Present of Presence
Advent is a season of anticipation. A time of remembering the King that came and will come again.
So this whole Jesus-as-king–yet-born-in-a-manger thing has had me thinking about kings and kingdoms and the way things work on this earth and the way things should be. (And, ultimately, will be.)
Here’s a gist of what I’ve been thinking:
Earthly kingdoms and earthly kings recruit the top echelon candidates–the big whigs and Harvard grads and experienced leaders–to run departments and programs. Our King left it up to a bunch of fishermen.
Earthly kings are seen in suites and on AirForce1s. Throwing first pitches and hanging with the likes of other earthly kings, rich oil tycoons, and Oprah. Our king preferred the company of corrupt tax collectors and prostitutes. (Oh yeah, and those fishermen.)
Earthly kings and kingdoms emphasize power and strength. Our King said crazy things like “Blessed are the meek for they shall inherit the earth.”
Earthly kings seek expansion at most any cost. War included. Our King values the art of peacemaking.
Earthly kings walk over people. Our King is Emmanuel–and walks with His people.
[Insert more comparisons here.]
Our God, our King, walks with us! What an awesome and amazing and oftentimes undervalued gift we have.
I’m leaving tomorrow with nine others for our annual Christmas trip to Emmanuel Children’s Home in Juarez, Mexico. I am oftentime asked by people “What is it that you’re going to be doing down there.”
I sometimes think they’re expecting the most earth-shattering, grandiose undertaking this world has ever seen. But in a nutshell, I try to communicate that we’re going down to give the gift of presence–just like our King gives us.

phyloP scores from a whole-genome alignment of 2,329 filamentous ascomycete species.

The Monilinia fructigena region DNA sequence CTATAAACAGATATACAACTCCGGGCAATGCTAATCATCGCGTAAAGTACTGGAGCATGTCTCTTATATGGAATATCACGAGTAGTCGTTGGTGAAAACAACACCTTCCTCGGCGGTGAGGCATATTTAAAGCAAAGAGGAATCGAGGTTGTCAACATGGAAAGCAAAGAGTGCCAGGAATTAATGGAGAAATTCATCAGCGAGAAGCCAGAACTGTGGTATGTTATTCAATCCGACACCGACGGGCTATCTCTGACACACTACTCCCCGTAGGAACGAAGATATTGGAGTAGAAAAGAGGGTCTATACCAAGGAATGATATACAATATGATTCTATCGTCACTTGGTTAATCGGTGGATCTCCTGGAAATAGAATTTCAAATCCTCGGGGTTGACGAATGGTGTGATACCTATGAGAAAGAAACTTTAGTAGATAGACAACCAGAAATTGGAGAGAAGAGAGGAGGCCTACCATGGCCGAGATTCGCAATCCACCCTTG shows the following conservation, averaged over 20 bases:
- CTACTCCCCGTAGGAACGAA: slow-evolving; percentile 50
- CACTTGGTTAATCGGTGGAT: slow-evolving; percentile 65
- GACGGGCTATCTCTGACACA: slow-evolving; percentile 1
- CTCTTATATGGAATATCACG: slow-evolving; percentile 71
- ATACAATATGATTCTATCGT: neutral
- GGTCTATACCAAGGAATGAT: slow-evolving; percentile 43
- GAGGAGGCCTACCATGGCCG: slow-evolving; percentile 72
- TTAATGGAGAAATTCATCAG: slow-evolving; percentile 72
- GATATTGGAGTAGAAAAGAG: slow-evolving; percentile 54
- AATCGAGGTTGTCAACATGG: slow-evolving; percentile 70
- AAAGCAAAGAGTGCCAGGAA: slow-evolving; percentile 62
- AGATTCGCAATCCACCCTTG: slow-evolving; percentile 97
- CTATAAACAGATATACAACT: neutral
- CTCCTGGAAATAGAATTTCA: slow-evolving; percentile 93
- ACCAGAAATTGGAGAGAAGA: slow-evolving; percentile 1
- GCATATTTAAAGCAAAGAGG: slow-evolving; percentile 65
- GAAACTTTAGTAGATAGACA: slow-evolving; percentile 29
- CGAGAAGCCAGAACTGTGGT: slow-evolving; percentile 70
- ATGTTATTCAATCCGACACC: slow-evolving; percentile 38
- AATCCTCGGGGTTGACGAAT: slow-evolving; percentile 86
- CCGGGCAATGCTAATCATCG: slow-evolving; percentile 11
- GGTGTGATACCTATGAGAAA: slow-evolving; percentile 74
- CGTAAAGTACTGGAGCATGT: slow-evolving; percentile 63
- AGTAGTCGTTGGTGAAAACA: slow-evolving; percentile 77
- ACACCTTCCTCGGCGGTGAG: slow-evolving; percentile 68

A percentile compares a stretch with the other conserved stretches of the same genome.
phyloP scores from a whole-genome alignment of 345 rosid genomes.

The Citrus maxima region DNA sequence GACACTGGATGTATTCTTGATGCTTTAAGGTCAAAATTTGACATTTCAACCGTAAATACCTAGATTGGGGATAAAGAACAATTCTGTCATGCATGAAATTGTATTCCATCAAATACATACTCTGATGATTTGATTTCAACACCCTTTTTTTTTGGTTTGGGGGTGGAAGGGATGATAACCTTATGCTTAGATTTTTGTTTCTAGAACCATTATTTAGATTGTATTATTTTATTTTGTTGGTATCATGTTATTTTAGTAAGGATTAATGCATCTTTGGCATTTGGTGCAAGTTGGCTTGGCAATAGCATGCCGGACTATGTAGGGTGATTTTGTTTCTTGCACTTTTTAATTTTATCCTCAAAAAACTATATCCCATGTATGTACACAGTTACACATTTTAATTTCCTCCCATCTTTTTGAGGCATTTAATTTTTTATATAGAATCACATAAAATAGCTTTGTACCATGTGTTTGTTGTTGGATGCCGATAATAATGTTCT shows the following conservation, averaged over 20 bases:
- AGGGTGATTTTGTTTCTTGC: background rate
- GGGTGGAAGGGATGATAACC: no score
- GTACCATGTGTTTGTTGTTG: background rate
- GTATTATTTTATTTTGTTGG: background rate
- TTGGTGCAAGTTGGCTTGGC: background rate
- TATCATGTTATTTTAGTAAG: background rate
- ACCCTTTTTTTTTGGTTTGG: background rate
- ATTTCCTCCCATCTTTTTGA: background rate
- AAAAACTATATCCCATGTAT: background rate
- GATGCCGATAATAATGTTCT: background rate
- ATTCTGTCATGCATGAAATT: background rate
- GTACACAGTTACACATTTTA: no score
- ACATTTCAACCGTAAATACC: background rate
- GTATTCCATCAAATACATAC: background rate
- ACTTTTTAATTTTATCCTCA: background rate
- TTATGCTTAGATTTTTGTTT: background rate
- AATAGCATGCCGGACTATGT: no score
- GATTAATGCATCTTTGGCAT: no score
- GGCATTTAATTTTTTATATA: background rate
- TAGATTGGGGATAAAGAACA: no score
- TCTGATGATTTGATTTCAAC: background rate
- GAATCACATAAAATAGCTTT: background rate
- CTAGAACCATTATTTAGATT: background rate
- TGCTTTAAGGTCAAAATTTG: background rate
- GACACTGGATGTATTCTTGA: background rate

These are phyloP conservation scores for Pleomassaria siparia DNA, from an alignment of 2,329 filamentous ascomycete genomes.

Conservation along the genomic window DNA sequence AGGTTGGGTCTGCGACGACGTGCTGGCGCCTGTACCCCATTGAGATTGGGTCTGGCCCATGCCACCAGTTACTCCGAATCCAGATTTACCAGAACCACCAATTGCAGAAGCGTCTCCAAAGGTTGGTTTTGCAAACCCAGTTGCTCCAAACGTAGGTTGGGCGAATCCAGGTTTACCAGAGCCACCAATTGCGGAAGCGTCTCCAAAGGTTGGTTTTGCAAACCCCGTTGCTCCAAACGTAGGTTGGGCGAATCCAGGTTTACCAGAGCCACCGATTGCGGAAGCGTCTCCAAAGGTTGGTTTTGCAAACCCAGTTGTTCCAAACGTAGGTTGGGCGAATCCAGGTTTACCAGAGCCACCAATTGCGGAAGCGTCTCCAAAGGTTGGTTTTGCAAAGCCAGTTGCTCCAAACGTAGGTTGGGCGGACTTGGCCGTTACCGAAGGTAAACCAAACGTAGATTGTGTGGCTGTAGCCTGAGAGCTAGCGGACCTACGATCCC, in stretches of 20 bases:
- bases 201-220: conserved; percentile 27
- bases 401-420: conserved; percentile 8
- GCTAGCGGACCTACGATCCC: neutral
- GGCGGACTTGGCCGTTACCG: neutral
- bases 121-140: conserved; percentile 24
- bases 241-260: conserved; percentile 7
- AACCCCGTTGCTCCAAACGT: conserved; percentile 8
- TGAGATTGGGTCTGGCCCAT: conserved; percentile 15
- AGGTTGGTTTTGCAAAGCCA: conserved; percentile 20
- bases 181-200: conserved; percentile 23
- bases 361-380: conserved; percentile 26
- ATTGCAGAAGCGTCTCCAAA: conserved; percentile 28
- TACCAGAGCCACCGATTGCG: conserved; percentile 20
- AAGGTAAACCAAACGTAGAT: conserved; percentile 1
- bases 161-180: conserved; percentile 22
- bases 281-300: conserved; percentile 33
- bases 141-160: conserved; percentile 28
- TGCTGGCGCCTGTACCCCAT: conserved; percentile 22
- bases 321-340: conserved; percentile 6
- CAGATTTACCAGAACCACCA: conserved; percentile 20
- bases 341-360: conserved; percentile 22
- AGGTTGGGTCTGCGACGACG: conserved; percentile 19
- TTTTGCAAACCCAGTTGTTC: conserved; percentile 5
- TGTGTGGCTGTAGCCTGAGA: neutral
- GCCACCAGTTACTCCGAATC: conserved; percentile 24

And, when you need it most, there’s no better gift than that.
Here’s a quote by Henri Nouwen that’s been passed along to me. I read it every morning. Makes me stop and think and get my day off on the right track. Hope it has the same effect on you:
More and more, the desire grows in me simply to walk around, greet people, enter their homes, sit on their doorsteps, play ball, throw water, and be known as someone who wants to live with them. It is a privilege to have the time to practice this simple ministry of presence. Still, it is not as simple as it seems. My own desire to be useful, to do something significant, or to be part of some impressive project is so strong that soon my time is taken up by meetings, conferences, study groups, and workshops that prevent me from walking the streets. It is difficult not to have plans, not to organize people around an urgent cause, and not to feel that you are working directly for social progress. But I wonder more and more if the first thing shouldn’t be to know people by name, to eat and drink with them, to listen to their stories and tell your own, and to let them know with words, handshakes, and hugs that you do not simply like them, but truly love them.
How ’bout them apples?!?! (Not my quote, not Henri’s either, but quite fitting.)